I actually own a this, a Trust 108 Mbit/s Router & Access Point for about 2 1/2 years now and I didn't have any problems until I switched to ADSL2+. There are times the router manages to give me full 54 Mbit/s but it sometimes slows down horribly to 2 Mbit/s. I thought about switching the router to a newer model but I just can't be bothered spending 100€ on a new one as long as this one works (and the one I got from Alternate.de for free... dunno why, but they sent me 2, paid 1 ).
And about the gaming thing: I play CS:S regularly (read: daily) and have pings of about 15-20 so I don't think WLAN + Gaming doesn't work. I didn't have to configure a lot, some port forwardings for Battle.net a long time ago as it just wouldn't work but that's it. I'd never ever switch back to wired LAN as I think 12 MB/s are way enough for what me and my girl friend exchange on our home LAN. And for LAN parties I have my 1Gbit/s connection delivered by my P5B-E.
personally, before i changed i had the linksys WRT54GL - and although a great router, it dies when trying to use bittorrent (well when i used it)
So nowadays i use a WAP54G access point to get clients on my wireless network , and an IPCop firewall (Linux based firewall) which is totally awesome
Running bittorrent with 1500 connections, surfing, chatting and playing a game all with no problems whatsoever - also with plug ins it supports QoS (actually 2 different types of QoS depending on the plug in) as well as bandwidth monitoring features and so on and so forth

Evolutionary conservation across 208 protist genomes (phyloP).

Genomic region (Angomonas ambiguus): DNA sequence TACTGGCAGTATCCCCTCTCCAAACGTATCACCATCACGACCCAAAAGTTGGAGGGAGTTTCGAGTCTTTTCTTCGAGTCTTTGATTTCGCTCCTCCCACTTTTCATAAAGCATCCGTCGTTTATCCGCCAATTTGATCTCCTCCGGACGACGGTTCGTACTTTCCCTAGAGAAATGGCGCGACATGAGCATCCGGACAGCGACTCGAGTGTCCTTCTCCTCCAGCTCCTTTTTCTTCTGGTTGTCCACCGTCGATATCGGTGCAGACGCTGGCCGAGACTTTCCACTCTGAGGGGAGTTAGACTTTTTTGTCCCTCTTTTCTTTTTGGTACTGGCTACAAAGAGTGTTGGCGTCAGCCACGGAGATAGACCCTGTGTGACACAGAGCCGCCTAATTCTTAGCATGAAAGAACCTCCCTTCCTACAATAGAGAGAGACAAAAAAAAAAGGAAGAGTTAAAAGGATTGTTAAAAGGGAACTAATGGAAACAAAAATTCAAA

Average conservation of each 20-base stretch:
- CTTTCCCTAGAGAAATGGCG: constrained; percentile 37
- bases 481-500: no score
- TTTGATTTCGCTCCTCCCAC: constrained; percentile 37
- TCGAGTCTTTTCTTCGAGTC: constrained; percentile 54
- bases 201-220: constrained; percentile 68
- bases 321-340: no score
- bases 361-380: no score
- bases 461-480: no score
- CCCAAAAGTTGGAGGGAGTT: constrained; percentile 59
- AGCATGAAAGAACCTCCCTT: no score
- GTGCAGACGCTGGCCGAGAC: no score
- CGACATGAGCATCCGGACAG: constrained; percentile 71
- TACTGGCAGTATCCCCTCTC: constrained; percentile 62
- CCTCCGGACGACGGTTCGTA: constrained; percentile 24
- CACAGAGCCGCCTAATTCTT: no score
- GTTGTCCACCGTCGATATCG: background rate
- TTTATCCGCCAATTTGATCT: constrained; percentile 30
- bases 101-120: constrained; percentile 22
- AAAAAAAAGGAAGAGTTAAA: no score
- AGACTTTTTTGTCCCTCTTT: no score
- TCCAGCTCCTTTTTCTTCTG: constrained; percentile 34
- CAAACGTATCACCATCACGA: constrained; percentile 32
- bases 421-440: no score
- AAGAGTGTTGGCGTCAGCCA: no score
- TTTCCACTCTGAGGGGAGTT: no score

Plus IPCop is free and will run on any old 386 (you probably want a P2 though) which might set you back like £20 (if you don't have 1 lying around) Plus when they finally decide on a wireless spec then i can just change my access point for anything else and don't have to modify my router at all
I do wonder what these £100 routers provide over the £50/60 WRT54G though ... (except no dieing when using bittorrent, although that's fixed on newer models)
I have a zoom adsl x5 router, it just works and can have upto 25 port forwards added. For giving certian packets priority I would veiw it of more of a managed switch/computers job.
btw wireless sucks, far cheaper to wire everything up with some solid core cat5e.
If you make sure your upload is capped at 30, the WRT54G(S/L) works fine
even with the speed limited and the connections very limited, after a week it would usually require a reset, and if it got up to any speed nothing would work (although BT would continue downloading )
Anyway, IPCop is a far better solution, i can be downloading at 150kb/s and not notice it - also it has unlimited port forwarding (when the WRT54GL by standard has like 10)
Also, wireless is only for laptops where using a wire is impractical and having the connection bug slightly isn't an issue at all - I HATE gaming on wireless
I've never let mine download for that long, so can't tell you :S
However, I was b*tching at Linksys a few weeks back about the lame amount of port forwards on the router config, and they said they're working on firmware upgrade that will enable their routers to hold a potential 50 forwardings.